The Practice Advantage
The Practice Advantage
Learn how automated refractions can provide a competitive edge.
By Kim Castleberry, OD
“All I want in practice is an unfair advantage”—and that's what I feel 3-D Wave automated refraction affords my practice. If technology integration is the hallmark of our practice, then Wavefront evaluation is at the center of that technology. Marco's 3-D Wave takes me back to the future of eye care; back to the basics of well vision care and forward to the future of medical eye care. Significantly, it accomplishes this with a remarkably small footprint, 12 inches x 21 inches.
Most ECPs are familiar with the 3-D Wave's ability to provide advanced well vision care but less familiar with its impact on medical and surgical management of eye disease. The 3-D Wave is perhaps the most underutilized and misunderstood of all diagnostic technologies. Here, I will discuss the capabilities of the Marco 3-D Wave instrument and how it can increase your scope of practice. The 3-D Wave is not for every OD, but I'm hoping my insights will help you determine if your practice is a good candidate for this technology.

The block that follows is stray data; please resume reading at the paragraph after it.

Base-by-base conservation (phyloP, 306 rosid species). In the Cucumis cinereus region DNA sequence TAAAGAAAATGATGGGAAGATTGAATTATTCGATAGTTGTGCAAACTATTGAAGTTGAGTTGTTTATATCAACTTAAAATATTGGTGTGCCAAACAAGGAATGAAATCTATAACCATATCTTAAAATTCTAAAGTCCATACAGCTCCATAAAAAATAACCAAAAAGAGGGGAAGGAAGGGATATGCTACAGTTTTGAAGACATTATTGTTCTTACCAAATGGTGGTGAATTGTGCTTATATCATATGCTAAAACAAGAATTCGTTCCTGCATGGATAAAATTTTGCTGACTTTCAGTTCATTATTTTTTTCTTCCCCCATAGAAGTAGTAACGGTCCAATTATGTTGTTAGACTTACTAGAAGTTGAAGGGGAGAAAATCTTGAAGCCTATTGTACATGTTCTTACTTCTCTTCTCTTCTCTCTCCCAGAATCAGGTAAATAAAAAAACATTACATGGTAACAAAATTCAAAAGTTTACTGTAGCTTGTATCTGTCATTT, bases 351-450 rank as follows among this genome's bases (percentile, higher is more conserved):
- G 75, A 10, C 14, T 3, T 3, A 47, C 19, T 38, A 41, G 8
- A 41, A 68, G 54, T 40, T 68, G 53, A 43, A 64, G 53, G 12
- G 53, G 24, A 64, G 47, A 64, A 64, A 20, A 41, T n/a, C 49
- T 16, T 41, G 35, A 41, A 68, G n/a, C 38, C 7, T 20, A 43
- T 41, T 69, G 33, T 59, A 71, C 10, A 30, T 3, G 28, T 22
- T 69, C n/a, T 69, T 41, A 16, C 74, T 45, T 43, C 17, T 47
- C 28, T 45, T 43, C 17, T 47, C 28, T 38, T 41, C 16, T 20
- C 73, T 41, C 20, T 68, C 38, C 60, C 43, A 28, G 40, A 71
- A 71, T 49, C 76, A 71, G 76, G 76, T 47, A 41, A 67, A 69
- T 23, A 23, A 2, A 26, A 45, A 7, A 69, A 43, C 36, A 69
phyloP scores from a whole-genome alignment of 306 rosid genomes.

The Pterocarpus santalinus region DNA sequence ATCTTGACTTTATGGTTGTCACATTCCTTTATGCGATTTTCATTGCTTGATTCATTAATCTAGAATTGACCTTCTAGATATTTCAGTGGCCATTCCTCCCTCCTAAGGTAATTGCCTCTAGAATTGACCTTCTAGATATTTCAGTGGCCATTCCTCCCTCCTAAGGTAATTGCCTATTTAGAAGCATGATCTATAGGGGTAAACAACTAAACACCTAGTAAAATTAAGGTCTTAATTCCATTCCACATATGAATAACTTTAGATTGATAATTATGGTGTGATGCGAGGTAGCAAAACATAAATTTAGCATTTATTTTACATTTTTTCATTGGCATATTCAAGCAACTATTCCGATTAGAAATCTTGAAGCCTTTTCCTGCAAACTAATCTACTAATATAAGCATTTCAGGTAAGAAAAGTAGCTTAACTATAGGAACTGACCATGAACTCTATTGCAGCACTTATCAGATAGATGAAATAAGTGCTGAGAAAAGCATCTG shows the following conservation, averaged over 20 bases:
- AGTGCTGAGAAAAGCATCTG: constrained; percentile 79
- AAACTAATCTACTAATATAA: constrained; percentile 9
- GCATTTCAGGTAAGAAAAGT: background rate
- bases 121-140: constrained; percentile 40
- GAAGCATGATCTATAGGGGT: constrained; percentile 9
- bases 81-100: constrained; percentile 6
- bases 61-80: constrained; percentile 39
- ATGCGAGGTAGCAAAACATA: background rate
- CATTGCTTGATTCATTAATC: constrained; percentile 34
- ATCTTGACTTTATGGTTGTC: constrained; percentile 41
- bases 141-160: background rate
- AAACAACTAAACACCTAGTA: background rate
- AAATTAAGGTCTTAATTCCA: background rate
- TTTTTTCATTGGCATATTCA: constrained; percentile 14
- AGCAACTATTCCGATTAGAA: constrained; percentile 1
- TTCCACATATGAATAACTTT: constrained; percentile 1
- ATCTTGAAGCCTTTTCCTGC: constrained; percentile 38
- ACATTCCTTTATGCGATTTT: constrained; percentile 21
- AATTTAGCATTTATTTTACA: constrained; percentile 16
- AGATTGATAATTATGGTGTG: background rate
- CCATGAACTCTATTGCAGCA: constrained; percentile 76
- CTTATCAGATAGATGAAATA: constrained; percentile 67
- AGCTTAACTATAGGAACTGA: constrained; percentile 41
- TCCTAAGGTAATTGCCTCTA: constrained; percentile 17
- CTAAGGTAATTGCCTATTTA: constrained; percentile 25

The 3-D Wave collects over 6,840 data points in the eye including 1440 Wavefront measurements. Perhaps most amazing is that this data is collected in one station at one time during the patient visit. These data points fall into four categories.
■ Automated refraction
■ Wavefront analysis
■ Corneal topography
This data can help you provide advanced well vision refractive care. Moreover it can assist in the medical and surgical management of eye disease. Let's take a look at each category.